washingtonpost.com: Edwardses Reject Sympathy Votes, Defend His Decision to Stay in Race (AP, March 26)

Peter Baker: Well, I think there's a difference between having had cancer in the past and having it now. If Senator McCain or Mayor Giuliani had cancer at the moment, it would be a much bigger issue politically. Keep in mind, in fact, that Giuliani dropped out of the 2000 Senate race against Hillary Clinton when he was diagnosed with prostate cancer because he said he needed to focus on his health first. So these are tricky issues and ones that voters will evaluate through the lens of their own experiences and philosophy.

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Prescott, Ariz.: What about the development in the U.S. Attorney scandal yesterday with Monica Goodling saying she is going to plead the Fifth ... because Congress might be mean to her? Is that a valid reason to plead the Fifth Amendment?

Anyway, I want to know why I keep hearing in the media (and I'm watching Charles Gibson on Imus repeat the screed as I write) say this ongoing scandal is all about a few people from the Justice Department telling Congress a few things that were incorrect? Beyond that you have a story of people who were either too hard on Republicans or too soft on Democrats getting fired, with tendrils reaching to Duke Cunningham, Abramoff, a submarined tobacco trial, possible attempts of voter suppression, and a semi-secret White House communication system (which leads into new Libby Trial questions, mainly what sorts of messages did Rove hide from Fitzgerald by using his RNC e-mail?). The sounds like the perfect reporters "storm" (well except for the lack of sex) ... why aren't you guys pumped about it?

Peter Baker: Moving on to non-health news, the decision by Attorney General Gonzales's counselor to plead the Fifth to avoid testifying before Congress sure got a lot of notice around Washington yesterday. You certainly raise a lot of issues that are now confronting the Justice Department and White House. I don't know about being pumped, but it seems to me that the paper is being pretty aggressive in trying to report out the answers to the many questions that have been raised on those subjects.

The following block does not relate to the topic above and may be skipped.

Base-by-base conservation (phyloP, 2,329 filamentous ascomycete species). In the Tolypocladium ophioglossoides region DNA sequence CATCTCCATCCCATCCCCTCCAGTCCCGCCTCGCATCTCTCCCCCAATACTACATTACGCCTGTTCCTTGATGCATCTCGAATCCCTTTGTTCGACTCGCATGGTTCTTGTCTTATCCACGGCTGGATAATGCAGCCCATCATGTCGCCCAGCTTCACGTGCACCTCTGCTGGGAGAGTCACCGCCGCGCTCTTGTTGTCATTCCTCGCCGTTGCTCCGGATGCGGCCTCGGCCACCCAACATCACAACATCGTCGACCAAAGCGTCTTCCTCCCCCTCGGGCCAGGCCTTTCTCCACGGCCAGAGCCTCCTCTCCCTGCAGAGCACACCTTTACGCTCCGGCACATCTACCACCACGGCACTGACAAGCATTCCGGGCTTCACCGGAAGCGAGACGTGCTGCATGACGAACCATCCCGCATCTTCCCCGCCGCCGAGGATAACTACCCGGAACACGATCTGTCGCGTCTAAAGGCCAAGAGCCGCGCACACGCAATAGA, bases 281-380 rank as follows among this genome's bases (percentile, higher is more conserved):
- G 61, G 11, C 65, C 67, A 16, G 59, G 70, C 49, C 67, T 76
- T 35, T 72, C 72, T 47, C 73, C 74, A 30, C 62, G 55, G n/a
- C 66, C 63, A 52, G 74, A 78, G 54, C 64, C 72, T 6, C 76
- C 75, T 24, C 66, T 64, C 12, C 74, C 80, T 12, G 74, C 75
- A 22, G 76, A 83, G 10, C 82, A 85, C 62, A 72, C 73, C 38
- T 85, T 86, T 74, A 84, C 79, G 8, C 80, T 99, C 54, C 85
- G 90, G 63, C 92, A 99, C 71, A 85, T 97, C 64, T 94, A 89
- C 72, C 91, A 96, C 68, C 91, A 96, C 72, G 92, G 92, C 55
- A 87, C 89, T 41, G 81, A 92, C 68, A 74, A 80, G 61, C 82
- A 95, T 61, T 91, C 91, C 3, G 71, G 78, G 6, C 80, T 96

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Northfield, Ill.: When was the last time, if ever, a member of the Justice Department pleaded the Fifth Amendment?

Peter Baker: Boy, I can't remember one. In the history of Washington scandal, there always seems to be precedent. But this one's pretty unusual to say the least.

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Bristow, Va.: How would you defend against the argument that The Post is really overplaying this U.S. Attorney scandal? Some even say that The Post mocked Jay Stephens in an editorial when he complained in 1993 that we was being taken off the Dan Rostenkowski case for political reasons? Has he had any comment on the new story?

Peter Baker: Either we're not pumped enough or we're overplaying it. Can't win for trying. But I understand your question. A lot of people think the U.S. attorney thing has been overblown by the press and Democrats in Congress. To some degree, though, it's a situation that has been kept alive by the administration's own shifting answers -- if the attorney general says one day that he wasn't involved in "any discussions" and then the next we get email showing that he had a meeting on the issue, that raises legitimate questions. As for the comparison to President Clinton, that strikes me as apples and oranges. When Presidents Reagan, Clinton and, yes, Bush came to office, they replaced all or nearly all of the U.S. attorneys appointed by their predecessors. That's been considered normal and there was no uproar when President Bush did that in 2001. What's at issue here is the singling out of eight specific U.S. attorneys in the middle of a presidency, which is more unusual, and the circumstances behind them. As for the editorial you reference, we keep a strong wall between the news and editorial sides.

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Seattle: Didn't John McCain have a melanoma growth removed during the 2000 campaign? I seem to remember him giving speeches with bandages on his face. I don't recall cancer being too much of an issue back then.

Peter Baker: It might be better to get our crackerjack medical correspondent, Dr. David Brown, on here. But as a non-expert, I think there's a difference between a melanoma growth and the sort of cancer Elizabeth Edwards has (or for that matter, Tony Snow). Having said that, Senator McCain's health and age very well could be a significant factor he has to confront in this campaign. If elected, he would be 72 years old when inaugurated, making him older than Ronald Reagan and every other president in American history. He tries to address any concerns about that with a vigorous personal performance.